It is natural for those on the left and the right, for those of faith or those without faith, to want to adopt the image and the history of the founding fathers and to use their myths and histories together to support a current position or agenda (whether religious or political) or to argue against a current morality. THAT impulse is one of my biggest complaints against modern, popular history, and the main reason I didn't give this short biography even three stars.
Thomas Jefferson by Christopher Hitchens (4 Stars ****)
"Jefferson was to emerge as the republican equivalent of a philosopher king, who was coldly willing to sacrifice all principles and all allegiances to the one great aim of making America permanent.”
― Christopher Hitchens, Thomas Jefferson: Author of America
***Warning: This part of the review is primarily about Christopher Hitchens:
Christopher Hitchens was a force. He never quietly held opinions. Rather, Hitch preferred to harangue and harpoon his readers with them. He bloodied and sometimes bullied people with words. He smacked the unprepared and unrepentant with his arguments so often, and so beautifully, that -- agree or not with him -- both his critics and fans alike were usually left with the dizzied by dents of his ideas and the rattle of his arguments for the rest of their life.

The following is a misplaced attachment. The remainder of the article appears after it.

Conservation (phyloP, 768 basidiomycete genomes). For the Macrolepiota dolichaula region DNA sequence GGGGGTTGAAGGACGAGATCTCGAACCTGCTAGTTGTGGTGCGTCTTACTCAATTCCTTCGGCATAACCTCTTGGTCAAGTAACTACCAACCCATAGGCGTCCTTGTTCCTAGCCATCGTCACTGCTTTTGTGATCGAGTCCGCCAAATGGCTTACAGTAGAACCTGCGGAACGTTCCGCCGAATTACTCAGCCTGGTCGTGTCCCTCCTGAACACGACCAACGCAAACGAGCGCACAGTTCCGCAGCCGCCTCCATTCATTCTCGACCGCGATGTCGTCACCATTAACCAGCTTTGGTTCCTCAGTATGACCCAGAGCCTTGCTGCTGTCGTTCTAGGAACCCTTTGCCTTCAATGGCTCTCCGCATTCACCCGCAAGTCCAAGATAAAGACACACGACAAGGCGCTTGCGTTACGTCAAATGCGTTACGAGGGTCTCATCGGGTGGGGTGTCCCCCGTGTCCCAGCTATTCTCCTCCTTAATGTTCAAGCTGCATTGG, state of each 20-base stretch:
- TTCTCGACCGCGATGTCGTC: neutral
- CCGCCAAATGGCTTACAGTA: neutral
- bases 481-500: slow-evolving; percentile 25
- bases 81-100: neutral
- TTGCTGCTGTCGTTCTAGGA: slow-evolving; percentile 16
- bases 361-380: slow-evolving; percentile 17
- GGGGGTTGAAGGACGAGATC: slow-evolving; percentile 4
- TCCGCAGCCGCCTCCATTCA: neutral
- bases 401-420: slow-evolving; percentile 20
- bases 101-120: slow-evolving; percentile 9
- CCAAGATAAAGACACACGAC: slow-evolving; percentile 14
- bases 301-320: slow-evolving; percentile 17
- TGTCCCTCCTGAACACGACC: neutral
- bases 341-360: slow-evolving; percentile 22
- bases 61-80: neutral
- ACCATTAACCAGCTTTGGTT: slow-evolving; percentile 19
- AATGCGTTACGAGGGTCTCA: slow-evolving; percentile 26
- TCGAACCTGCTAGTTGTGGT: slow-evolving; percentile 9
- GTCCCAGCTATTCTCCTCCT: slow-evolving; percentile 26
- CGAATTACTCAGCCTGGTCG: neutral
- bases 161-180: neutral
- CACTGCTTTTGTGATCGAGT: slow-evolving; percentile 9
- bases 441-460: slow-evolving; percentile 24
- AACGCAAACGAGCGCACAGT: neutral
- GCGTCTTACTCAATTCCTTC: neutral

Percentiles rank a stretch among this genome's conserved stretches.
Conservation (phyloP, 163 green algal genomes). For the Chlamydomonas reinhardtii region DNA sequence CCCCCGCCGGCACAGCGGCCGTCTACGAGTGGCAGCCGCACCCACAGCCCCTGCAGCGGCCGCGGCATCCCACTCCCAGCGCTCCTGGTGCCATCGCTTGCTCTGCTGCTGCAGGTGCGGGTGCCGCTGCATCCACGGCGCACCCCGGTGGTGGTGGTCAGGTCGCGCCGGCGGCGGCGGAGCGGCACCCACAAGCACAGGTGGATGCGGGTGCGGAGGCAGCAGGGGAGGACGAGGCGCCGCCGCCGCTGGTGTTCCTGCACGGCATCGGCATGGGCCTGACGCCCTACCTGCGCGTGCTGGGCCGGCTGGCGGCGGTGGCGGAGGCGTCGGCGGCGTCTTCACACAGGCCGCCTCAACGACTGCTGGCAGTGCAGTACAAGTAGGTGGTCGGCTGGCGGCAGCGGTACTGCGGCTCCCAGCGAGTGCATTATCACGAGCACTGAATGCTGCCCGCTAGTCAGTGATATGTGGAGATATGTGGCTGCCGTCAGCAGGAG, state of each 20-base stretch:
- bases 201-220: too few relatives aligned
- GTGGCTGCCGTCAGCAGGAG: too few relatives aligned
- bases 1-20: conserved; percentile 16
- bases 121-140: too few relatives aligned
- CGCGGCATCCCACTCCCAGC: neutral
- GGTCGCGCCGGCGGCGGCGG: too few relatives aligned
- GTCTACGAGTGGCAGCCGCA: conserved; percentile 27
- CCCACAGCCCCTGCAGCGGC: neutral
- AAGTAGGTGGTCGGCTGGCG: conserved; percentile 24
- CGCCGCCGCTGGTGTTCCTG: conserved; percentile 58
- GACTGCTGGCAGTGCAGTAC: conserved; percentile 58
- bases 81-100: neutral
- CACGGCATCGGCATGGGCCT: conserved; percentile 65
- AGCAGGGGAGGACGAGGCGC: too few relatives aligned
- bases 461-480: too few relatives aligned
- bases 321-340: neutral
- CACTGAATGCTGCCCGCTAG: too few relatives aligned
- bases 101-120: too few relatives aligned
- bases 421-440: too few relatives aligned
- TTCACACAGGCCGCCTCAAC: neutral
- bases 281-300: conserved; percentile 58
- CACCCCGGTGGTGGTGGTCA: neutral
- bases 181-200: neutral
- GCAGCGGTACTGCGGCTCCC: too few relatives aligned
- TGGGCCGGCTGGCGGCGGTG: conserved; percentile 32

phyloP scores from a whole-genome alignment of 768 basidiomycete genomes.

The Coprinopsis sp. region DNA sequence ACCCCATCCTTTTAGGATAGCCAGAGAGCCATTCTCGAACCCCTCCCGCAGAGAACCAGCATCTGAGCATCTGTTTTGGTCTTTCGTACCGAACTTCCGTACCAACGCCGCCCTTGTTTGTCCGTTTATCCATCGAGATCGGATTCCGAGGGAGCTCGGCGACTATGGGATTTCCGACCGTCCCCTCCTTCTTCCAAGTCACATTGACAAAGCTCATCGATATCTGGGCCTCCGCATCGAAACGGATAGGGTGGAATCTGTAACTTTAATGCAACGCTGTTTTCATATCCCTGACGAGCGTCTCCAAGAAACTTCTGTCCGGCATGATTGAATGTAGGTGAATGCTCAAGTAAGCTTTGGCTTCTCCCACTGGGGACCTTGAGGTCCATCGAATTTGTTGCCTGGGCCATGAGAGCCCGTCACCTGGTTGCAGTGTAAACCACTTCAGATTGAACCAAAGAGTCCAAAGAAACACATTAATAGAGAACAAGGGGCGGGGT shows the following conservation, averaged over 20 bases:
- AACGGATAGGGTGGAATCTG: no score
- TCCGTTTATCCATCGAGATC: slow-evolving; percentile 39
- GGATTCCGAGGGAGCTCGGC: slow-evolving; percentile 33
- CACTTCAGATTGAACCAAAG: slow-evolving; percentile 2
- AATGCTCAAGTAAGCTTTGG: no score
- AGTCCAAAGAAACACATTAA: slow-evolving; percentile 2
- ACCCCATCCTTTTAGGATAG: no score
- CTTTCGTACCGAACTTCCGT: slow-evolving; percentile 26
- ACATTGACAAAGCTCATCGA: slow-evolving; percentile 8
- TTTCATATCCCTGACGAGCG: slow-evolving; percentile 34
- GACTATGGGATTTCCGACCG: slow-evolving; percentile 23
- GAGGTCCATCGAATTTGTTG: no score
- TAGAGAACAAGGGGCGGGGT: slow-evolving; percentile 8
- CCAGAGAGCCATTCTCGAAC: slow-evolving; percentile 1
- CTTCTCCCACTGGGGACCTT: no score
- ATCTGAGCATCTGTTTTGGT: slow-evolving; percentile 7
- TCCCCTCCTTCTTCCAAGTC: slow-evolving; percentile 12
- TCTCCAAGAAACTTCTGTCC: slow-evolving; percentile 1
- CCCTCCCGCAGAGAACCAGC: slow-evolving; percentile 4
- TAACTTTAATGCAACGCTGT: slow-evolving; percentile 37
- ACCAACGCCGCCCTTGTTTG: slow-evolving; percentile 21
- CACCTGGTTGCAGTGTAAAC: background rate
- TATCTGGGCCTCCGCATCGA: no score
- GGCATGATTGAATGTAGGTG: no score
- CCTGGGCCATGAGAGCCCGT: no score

Hitch was also, as far as imports go, one of those great American imports from England. I think of Thomas Paine and W.H. Auden as great trades the US made with our mother country. He didn't just come to America. He came here, like a baby born screaming. He loved his adopted country and cried loud and hard all the time about it. He was gifted as a writer and gifted as a thinker. He also carried his idols close. He loved Trotsky. He adored Thomas Paine (and wrote a similar sized biography (Thomas Paine's Rights of Man: A Biography) on Paine's famous pamphlet. He loved to write books about people he loved (Orwell, Jefferson, Paine) or hated (Mother Theresa, Henry Kissinger, the Clintons). He was a man who wrote from a passion that was informed by the head. In many ways, that talent for writing based on passion perfectly matches Thomas Jefferson to Christopher Hitchens.